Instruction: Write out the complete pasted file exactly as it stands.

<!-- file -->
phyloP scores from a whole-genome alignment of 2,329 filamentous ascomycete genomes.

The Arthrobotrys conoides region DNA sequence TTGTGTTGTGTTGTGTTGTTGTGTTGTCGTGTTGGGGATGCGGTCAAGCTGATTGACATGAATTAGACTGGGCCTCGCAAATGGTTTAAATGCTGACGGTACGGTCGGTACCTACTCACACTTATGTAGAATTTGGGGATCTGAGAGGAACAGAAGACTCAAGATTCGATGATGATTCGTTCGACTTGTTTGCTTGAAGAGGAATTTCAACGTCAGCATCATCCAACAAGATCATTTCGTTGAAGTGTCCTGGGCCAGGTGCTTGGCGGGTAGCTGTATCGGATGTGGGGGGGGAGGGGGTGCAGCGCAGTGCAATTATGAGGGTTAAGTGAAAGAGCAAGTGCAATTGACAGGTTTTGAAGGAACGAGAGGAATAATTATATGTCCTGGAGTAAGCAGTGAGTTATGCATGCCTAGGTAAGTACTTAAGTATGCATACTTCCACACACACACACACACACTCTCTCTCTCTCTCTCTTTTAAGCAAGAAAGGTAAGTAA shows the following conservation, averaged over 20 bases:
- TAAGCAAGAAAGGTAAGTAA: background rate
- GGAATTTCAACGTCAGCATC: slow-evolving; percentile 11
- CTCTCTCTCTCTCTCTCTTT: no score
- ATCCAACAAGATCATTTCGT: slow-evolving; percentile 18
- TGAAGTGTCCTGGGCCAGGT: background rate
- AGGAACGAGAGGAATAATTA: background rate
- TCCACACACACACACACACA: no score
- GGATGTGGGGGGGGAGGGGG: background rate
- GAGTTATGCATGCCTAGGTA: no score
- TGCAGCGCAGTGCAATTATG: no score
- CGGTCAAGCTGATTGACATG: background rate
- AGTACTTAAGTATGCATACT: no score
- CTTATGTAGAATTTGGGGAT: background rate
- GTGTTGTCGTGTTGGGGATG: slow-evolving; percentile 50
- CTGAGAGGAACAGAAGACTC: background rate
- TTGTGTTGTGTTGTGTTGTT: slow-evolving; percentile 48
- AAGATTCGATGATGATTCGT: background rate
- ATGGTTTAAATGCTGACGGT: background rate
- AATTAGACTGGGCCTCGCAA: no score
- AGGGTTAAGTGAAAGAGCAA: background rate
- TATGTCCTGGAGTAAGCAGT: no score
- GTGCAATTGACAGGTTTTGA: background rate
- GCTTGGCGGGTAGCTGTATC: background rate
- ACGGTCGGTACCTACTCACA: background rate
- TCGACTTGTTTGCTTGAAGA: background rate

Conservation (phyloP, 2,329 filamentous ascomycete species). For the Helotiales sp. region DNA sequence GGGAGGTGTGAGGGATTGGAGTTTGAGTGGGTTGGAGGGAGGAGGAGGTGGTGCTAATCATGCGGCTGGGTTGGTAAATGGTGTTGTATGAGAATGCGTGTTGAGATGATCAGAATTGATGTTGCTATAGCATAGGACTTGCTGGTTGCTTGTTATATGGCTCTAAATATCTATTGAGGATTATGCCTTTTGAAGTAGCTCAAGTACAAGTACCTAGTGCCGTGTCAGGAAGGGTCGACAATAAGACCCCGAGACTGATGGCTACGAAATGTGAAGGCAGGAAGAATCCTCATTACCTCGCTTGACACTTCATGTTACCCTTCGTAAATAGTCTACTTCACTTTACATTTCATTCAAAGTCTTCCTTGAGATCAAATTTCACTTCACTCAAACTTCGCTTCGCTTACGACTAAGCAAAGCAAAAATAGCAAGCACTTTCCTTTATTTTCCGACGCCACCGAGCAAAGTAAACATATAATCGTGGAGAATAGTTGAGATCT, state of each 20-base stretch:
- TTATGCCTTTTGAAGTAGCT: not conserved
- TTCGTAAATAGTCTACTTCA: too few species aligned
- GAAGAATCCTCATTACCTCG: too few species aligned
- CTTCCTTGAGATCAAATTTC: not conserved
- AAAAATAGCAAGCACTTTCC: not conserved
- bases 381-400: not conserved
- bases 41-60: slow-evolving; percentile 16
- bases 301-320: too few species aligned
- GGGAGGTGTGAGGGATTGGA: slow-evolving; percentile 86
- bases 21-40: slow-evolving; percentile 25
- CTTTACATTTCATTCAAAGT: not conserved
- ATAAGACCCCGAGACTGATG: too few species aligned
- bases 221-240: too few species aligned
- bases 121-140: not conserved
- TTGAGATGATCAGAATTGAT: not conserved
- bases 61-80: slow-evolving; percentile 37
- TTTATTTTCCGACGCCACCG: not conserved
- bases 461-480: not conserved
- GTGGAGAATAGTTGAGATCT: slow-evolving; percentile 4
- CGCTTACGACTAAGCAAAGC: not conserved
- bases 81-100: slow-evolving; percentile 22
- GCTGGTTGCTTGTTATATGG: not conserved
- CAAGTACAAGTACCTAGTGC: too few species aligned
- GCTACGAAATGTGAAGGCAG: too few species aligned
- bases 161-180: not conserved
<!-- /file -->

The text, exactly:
phyloP scores from a whole-genome alignment of 2,329 filamentous ascomycete genomes.

The Arthrobotrys conoides region DNA sequence TTGTGTTGTGTTGTGTTGTTGTGTTGTCGTGTTGGGGATGCGGTCAAGCTGATTGACATGAATTAGACTGGGCCTCGCAAATGGTTTAAATGCTGACGGTACGGTCGGTACCTACTCACACTTATGTAGAATTTGGGGATCTGAGAGGAACAGAAGACTCAAGATTCGATGATGATTCGTTCGACTTGTTTGCTTGAAGAGGAATTTCAACGTCAGCATCATCCAACAAGATCATTTCGTTGAAGTGTCCTGGGCCAGGTGCTTGGCGGGTAGCTGTATCGGATGTGGGGGGGGAGGGGGTGCAGCGCAGTGCAATTATGAGGGTTAAGTGAAAGAGCAAGTGCAATTGACAGGTTTTGAAGGAACGAGAGGAATAATTATATGTCCTGGAGTAAGCAGTGAGTTATGCATGCCTAGGTAAGTACTTAAGTATGCATACTTCCACACACACACACACACACTCTCTCTCTCTCTCTCTTTTAAGCAAGAAAGGTAAGTAA shows the following conservation, averaged over 20 bases:
- TAAGCAAGAAAGGTAAGTAA: background rate
- GGAATTTCAACGTCAGCATC: slow-evolving; percentile 11
- CTCTCTCTCTCTCTCTCTTT: no score
- ATCCAACAAGATCATTTCGT: slow-evolving; percentile 18
- TGAAGTGTCCTGGGCCAGGT: background rate
- AGGAACGAGAGGAATAATTA: background rate
- TCCACACACACACACACACA: no score
- GGATGTGGGGGGGGAGGGGG: background rate
- GAGTTATGCATGCCTAGGTA: no score
- TGCAGCGCAGTGCAATTATG: no score
- CGGTCAAGCTGATTGACATG: background rate
- AGTACTTAAGTATGCATACT: no score
- CTTATGTAGAATTTGGGGAT: background rate
- GTGTTGTCGTGTTGGGGATG: slow-evolving; percentile 50
- CTGAGAGGAACAGAAGACTC: background rate
- TTGTGTTGTGTTGTGTTGTT: slow-evolving; percentile 48
- AAGATTCGATGATGATTCGT: background rate
- ATGGTTTAAATGCTGACGGT: background rate
- AATTAGACTGGGCCTCGCAA: no score
- AGGGTTAAGTGAAAGAGCAA: background rate
- TATGTCCTGGAGTAAGCAGT: no score
- GTGCAATTGACAGGTTTTGA: background rate
- GCTTGGCGGGTAGCTGTATC: background rate
- ACGGTCGGTACCTACTCACA: background rate
- TCGACTTGTTTGCTTGAAGA: background rate

Conservation (phyloP, 2,329 filamentous ascomycete species). For the Helotiales sp. region DNA sequence GGGAGGTGTGAGGGATTGGAGTTTGAGTGGGTTGGAGGGAGGAGGAGGTGGTGCTAATCATGCGGCTGGGTTGGTAAATGGTGTTGTATGAGAATGCGTGTTGAGATGATCAGAATTGATGTTGCTATAGCATAGGACTTGCTGGTTGCTTGTTATATGGCTCTAAATATCTATTGAGGATTATGCCTTTTGAAGTAGCTCAAGTACAAGTACCTAGTGCCGTGTCAGGAAGGGTCGACAATAAGACCCCGAGACTGATGGCTACGAAATGTGAAGGCAGGAAGAATCCTCATTACCTCGCTTGACACTTCATGTTACCCTTCGTAAATAGTCTACTTCACTTTACATTTCATTCAAAGTCTTCCTTGAGATCAAATTTCACTTCACTCAAACTTCGCTTCGCTTACGACTAAGCAAAGCAAAAATAGCAAGCACTTTCCTTTATTTTCCGACGCCACCGAGCAAAGTAAACATATAATCGTGGAGAATAGTTGAGATCT, state of each 20-base stretch:
- TTATGCCTTTTGAAGTAGCT: not conserved
- TTCGTAAATAGTCTACTTCA: too few species aligned
- GAAGAATCCTCATTACCTCG: too few species aligned
- CTTCCTTGAGATCAAATTTC: not conserved
- AAAAATAGCAAGCACTTTCC: not conserved
- bases 381-400: not conserved
- bases 41-60: slow-evolving; percentile 16
- bases 301-320: too few species aligned
- GGGAGGTGTGAGGGATTGGA: slow-evolving; percentile 86
- bases 21-40: slow-evolving; percentile 25
- CTTTACATTTCATTCAAAGT: not conserved
- ATAAGACCCCGAGACTGATG: too few species aligned
- bases 221-240: too few species aligned
- bases 121-140: not conserved
- TTGAGATGATCAGAATTGAT: not conserved
- bases 61-80: slow-evolving; percentile 37
- TTTATTTTCCGACGCCACCG: not conserved
- bases 461-480: not conserved
- GTGGAGAATAGTTGAGATCT: slow-evolving; percentile 4
- CGCTTACGACTAAGCAAAGC: not conserved
- bases 81-100: slow-evolving; percentile 22
- GCTGGTTGCTTGTTATATGG: not conserved
- CAAGTACAAGTACCTAGTGC: too few species aligned
- GCTACGAAATGTGAAGGCAG: too few species aligned
- bases 161-180: not conserved